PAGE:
The Drug Enforcement Administration will observe Aug. 21 as National Fentanyl Prevention and Awareness Day. Fentanyl is the single deadliest drug threat to our communities across the nation we have ever faced and encountered. This powerful synthetic opioid drug is everywhere, from large metropolitan cities in the U.S. to rural counties and Bush Alaska.
It is an issue of safety, health and lost lives from these fentanyl poisonings. The term poisoning is being used instead of overdose. An overdose infers “too much.” It only takes 2 milligrams of fentanyl to be fatal.
Besides being everywhere, fentanyl is in everything from heroin, cocaine and meth. In fact, counterfeit pills labeled as Percocet, Xanax, Oxycontin and even Adderall have been contaminated with fentanyl. And four out of 10 pills have a potentially lethal dose. These counterfeit pills sometimes do not have the promised drug, but heavy metals, antifreeze, rat poison and methamphetamine.
I am urging everyone to be aware and spread the word in their communities and villages the dangers of fentanyl. It is “opioid roulette.” There are not any drugs or pills sold, stolen or traded on the street that are safe. In short, as the DEA says, “One pill can kill.” The only safe drugs or pills have to come from a physician or licensed pharmacist.
Fentanyl is claiming scores of lives across America every day. Fentanyl is continuing to drive the opioid epidemic. A staggering 67% of drug deaths are due to fentanyl. The CDC has reported more than 107,000 people in the United States died of drug overdoses and poisoning ending in death in January 2022.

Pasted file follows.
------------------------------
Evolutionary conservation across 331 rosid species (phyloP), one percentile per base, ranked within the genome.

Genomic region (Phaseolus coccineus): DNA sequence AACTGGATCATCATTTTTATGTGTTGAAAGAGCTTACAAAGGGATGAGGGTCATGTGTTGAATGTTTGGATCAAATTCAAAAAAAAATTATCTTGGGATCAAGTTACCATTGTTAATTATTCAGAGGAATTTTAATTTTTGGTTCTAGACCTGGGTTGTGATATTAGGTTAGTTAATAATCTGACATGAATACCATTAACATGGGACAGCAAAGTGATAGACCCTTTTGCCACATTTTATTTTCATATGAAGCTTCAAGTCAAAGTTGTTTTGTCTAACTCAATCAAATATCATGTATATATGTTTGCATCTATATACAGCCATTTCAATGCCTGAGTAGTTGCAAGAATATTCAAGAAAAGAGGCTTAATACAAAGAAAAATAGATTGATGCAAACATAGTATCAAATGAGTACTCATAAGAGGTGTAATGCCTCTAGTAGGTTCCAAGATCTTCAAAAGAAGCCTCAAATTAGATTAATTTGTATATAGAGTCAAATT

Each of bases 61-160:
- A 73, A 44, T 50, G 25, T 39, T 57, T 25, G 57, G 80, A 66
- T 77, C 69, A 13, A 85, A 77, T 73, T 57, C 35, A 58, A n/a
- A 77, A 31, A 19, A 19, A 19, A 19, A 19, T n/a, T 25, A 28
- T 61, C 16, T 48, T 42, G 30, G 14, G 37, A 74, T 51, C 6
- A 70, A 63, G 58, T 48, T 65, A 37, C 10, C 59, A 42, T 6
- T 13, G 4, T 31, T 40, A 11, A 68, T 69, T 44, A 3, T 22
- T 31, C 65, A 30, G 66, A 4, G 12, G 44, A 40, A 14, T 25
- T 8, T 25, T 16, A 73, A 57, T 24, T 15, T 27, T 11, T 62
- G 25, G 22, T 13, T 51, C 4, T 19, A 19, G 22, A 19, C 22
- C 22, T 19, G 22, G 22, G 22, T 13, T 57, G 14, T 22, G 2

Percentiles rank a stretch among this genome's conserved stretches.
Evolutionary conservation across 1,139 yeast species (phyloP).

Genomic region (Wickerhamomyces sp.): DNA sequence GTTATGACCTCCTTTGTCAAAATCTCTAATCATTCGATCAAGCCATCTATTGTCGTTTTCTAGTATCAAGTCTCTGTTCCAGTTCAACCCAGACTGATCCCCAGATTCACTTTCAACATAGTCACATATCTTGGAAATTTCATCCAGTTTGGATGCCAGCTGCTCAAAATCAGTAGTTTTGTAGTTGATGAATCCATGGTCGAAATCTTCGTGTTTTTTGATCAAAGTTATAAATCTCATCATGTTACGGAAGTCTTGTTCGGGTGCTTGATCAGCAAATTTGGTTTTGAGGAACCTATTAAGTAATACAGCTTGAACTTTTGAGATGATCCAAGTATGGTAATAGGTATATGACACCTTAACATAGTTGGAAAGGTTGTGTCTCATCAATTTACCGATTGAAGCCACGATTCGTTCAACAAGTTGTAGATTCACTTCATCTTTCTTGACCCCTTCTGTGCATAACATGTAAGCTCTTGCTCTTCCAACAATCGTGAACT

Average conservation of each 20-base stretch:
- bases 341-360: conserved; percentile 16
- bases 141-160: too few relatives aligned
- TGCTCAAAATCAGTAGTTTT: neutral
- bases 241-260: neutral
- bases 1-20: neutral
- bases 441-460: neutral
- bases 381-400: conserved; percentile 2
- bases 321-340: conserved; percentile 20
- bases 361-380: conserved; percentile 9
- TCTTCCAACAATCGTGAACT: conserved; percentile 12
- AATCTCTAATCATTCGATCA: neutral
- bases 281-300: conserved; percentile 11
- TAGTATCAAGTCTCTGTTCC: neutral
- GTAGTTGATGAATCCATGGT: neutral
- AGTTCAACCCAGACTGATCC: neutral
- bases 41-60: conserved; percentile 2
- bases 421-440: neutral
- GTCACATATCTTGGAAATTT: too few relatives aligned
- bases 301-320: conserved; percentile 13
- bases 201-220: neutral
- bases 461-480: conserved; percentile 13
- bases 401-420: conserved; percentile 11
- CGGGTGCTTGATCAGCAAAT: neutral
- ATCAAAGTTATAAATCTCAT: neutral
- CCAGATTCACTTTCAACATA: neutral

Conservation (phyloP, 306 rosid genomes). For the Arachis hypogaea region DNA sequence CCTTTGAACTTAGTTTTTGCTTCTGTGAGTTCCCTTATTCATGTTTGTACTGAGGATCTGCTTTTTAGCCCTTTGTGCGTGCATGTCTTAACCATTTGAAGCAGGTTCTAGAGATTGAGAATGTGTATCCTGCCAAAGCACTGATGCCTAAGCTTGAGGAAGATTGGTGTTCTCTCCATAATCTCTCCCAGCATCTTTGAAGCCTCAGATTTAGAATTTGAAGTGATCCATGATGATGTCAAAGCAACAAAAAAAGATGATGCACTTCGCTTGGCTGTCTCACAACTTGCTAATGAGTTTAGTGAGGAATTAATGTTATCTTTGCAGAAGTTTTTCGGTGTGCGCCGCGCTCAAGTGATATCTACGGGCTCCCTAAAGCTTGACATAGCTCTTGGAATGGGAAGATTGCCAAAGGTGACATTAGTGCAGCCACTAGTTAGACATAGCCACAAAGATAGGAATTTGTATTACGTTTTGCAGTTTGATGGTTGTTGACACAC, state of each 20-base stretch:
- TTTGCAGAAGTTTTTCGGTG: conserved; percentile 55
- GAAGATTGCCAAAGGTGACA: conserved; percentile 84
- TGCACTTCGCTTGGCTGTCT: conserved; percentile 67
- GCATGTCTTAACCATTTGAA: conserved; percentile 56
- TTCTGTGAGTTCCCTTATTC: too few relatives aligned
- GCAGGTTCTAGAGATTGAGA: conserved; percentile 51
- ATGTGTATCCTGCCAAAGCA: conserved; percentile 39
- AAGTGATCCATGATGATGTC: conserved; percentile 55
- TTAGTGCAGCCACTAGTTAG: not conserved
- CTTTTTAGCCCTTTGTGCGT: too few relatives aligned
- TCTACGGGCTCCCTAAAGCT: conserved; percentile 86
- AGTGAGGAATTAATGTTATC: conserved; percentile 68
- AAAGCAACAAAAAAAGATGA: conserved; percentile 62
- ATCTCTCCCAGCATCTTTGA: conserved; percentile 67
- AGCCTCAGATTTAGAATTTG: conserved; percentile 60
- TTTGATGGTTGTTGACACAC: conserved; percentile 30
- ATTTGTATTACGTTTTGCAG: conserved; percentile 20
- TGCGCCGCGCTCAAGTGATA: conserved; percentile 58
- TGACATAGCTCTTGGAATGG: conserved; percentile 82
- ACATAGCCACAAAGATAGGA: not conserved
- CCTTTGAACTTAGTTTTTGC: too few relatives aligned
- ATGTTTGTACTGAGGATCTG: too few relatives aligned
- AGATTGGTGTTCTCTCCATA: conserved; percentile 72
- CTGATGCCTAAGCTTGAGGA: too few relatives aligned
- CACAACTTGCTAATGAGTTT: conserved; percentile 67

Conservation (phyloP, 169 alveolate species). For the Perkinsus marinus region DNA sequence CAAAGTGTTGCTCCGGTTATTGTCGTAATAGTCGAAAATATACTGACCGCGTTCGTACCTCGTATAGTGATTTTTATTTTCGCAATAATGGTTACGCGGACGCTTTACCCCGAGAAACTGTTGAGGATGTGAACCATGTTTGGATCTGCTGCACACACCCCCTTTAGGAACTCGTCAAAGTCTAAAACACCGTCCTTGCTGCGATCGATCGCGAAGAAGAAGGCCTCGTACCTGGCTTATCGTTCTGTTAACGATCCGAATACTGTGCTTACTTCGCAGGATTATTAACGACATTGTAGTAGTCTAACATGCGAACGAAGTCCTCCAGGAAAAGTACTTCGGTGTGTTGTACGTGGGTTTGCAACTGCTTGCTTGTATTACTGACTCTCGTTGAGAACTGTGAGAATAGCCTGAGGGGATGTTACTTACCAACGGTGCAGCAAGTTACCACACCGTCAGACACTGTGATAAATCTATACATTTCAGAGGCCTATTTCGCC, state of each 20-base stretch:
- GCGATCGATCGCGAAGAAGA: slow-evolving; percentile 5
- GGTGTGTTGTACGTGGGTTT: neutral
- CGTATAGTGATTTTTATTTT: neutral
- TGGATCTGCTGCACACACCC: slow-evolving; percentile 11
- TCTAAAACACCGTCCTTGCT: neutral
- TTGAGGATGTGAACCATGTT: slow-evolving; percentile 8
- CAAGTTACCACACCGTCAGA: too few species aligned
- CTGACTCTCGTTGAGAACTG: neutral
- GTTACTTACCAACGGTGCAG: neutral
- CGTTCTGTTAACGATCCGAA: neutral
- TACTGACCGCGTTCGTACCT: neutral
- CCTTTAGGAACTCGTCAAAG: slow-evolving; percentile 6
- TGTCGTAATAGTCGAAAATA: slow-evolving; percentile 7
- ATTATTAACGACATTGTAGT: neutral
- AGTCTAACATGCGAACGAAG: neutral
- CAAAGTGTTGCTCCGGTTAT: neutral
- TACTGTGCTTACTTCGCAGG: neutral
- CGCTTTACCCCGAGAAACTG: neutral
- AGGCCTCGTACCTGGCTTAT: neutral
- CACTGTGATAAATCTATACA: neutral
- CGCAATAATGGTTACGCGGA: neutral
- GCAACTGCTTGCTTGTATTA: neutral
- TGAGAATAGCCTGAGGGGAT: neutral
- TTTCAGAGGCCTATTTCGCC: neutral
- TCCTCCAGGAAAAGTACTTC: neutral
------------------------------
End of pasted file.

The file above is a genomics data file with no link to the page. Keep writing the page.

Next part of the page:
Alaska reported the largest per capita increase in overdose deaths of any state by a significant margin. Alaska experienced a 74% jump in overdose deaths from 2020 to 2021. And we are on track this year to be just as deadly. Last year, the state Department of Health and Social Services reported that six out of 10 overdose/poisoning deaths in Alaska were linked to fentanyl. In addition, Alaska Native people have experienced more overdoses per capita than other ethnic groups.
Fentanyl is so deadly, a gram could kill 500 people. Unfortunately and tragically, many poisoning victims have no idea they are taking this deadly powerful synthetic opioid until it is too late. Fentanyl is now the leading cause of death of adults aged 18-45 in the U.S.
Nationally, we are seeing a youth dying every 11 minutes due to a fentanyl poisoning. That is more than 200 kids per day. They are purchasing these counterfeit pills online using emojis and they are delivered like pizza. We have to educate our youth through our schools, as well as their parents, about the dangers of illicit fentanyl if we are to reduce fatalities.
We have to acknowledge the devastation this drug has brought to thousands of families, loved ones and friends. I want to alert and warn all Alaskans about the dangers of fentanyl. We have to face this deadly drug and get the word out because enough is enough of fentanyl poisonings.
Please consider carrying a new Narcan kit with 8 milligrams of naloxone for an antidote to an opioid/opiate overdose and/or poisoning to save a life and potentially having a chance for recovery. Alaska Project Hope has these new Narcan kits available at ProjectHOPE@alaska.gov.
In addition, fentanyl test strips and medication disposal bags are available through Alaska Project Hope.
Michael P. Carson serves as vice president and recovery specialist at MyHouse of Mat-Su. He chairs the Mat-Su Opioid Task Force.
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